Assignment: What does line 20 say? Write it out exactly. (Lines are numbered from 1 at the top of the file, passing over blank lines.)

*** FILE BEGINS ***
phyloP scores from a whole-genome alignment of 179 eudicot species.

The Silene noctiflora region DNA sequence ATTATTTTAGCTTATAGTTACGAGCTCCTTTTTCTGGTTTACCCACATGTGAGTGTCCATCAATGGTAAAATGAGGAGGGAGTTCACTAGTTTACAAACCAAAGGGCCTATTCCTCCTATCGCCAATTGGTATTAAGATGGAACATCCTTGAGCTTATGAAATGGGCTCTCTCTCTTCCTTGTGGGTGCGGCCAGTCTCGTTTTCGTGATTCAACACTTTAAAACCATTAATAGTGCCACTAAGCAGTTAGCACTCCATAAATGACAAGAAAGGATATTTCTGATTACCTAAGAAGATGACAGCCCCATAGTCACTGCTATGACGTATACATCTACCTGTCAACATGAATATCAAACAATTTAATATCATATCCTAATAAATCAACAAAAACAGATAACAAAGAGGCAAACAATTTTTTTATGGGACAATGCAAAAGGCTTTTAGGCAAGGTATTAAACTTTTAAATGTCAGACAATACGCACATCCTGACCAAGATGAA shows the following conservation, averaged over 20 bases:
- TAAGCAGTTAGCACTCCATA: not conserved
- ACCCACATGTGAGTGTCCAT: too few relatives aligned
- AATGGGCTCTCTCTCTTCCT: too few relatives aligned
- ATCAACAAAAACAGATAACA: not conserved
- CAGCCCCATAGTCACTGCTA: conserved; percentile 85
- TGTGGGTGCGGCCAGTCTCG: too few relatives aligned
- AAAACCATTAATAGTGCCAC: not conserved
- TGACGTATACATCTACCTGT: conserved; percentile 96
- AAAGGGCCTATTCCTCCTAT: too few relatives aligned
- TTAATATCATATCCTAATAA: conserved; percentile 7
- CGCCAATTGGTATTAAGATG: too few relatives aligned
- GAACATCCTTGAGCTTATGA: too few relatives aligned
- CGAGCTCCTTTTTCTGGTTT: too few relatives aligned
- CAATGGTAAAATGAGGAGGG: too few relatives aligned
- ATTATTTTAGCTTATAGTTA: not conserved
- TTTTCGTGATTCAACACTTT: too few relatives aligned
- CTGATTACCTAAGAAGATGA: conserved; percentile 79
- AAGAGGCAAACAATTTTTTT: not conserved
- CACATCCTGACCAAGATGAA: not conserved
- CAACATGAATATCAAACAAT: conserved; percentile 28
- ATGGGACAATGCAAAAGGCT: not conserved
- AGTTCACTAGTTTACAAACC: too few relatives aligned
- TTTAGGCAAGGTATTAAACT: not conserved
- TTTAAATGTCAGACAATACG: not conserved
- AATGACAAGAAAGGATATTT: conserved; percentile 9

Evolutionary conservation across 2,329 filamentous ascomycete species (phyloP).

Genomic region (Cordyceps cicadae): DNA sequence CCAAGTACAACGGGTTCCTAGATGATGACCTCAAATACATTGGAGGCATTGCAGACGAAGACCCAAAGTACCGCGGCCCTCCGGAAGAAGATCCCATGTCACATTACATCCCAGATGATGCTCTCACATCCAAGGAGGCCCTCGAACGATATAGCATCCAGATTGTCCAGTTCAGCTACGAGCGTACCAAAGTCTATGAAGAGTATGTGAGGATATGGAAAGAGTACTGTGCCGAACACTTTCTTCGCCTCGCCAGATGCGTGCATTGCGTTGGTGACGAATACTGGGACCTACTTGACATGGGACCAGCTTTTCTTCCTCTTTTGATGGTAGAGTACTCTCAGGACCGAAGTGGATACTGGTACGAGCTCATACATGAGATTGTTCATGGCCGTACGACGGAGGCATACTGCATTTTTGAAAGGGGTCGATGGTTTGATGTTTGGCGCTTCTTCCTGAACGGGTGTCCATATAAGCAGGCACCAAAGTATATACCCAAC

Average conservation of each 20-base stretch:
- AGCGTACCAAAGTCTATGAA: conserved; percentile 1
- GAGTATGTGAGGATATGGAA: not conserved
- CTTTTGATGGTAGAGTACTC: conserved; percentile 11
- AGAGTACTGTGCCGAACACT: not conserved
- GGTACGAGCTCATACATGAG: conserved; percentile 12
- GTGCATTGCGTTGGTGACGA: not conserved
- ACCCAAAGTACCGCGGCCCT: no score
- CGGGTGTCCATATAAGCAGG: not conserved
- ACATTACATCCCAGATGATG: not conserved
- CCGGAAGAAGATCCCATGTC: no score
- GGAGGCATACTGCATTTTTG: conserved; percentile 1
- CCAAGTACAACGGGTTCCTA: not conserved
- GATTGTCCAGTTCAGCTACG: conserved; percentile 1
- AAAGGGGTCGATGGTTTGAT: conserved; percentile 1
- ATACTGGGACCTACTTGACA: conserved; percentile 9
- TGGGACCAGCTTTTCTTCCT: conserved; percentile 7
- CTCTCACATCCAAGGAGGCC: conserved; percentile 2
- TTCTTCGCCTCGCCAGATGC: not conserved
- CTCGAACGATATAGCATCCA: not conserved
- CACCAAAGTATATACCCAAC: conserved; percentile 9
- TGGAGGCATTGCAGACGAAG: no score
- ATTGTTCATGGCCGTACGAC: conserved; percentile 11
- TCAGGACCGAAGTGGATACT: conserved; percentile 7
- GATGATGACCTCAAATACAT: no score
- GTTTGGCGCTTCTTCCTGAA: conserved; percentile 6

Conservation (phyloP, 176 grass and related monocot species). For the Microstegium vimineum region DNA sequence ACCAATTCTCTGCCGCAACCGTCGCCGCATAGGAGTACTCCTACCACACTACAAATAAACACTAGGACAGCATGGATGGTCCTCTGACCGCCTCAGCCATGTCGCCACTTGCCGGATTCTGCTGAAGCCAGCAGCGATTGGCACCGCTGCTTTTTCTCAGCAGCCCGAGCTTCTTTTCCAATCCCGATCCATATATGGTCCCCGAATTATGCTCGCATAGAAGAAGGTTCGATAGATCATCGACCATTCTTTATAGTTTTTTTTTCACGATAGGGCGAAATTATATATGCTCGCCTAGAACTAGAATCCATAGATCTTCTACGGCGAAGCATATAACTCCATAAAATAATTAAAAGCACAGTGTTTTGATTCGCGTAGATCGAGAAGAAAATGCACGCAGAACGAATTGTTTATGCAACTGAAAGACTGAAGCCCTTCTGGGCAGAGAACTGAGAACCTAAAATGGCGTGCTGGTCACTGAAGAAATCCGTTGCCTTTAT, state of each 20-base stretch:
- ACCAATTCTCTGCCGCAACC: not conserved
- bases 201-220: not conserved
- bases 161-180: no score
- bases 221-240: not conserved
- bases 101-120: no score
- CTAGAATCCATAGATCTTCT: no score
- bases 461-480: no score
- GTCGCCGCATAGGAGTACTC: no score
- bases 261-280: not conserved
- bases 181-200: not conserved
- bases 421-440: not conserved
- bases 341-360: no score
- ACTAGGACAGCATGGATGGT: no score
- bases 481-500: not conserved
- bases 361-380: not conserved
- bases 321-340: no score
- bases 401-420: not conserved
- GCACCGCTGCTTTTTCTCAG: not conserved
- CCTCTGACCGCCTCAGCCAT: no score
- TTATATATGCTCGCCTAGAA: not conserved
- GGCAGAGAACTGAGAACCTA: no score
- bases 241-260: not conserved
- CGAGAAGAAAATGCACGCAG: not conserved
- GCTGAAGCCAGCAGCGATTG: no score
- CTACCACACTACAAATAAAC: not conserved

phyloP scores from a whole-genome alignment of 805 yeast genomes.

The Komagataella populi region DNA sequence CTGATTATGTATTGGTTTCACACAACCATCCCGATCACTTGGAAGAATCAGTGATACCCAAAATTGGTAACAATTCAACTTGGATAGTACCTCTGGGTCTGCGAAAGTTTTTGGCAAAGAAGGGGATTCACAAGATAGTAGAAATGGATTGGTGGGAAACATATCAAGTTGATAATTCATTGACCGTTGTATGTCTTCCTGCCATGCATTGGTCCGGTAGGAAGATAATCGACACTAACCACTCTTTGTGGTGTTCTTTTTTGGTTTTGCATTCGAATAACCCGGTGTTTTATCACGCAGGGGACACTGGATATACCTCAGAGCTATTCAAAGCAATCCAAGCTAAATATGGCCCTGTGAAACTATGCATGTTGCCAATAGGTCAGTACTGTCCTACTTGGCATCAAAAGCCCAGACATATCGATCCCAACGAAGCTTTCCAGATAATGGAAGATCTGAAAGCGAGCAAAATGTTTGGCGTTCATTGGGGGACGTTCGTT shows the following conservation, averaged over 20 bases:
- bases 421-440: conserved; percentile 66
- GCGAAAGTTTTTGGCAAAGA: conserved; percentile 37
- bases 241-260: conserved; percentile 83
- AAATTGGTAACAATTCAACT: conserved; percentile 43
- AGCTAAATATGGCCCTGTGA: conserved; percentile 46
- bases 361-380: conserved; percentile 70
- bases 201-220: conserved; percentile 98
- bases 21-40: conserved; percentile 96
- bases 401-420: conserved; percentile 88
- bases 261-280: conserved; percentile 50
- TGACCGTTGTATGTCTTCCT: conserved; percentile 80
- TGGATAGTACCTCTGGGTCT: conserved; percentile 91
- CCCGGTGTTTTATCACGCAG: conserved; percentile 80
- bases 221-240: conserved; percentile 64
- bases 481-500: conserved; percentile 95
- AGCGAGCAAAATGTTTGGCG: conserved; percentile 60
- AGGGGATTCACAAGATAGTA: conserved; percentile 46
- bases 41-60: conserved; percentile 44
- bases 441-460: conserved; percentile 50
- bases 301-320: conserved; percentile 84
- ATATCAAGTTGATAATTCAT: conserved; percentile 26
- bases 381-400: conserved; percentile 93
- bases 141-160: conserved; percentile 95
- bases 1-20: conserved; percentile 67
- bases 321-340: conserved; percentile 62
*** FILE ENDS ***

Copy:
- AAGAGGCAAACAATTTTTTT: not conserved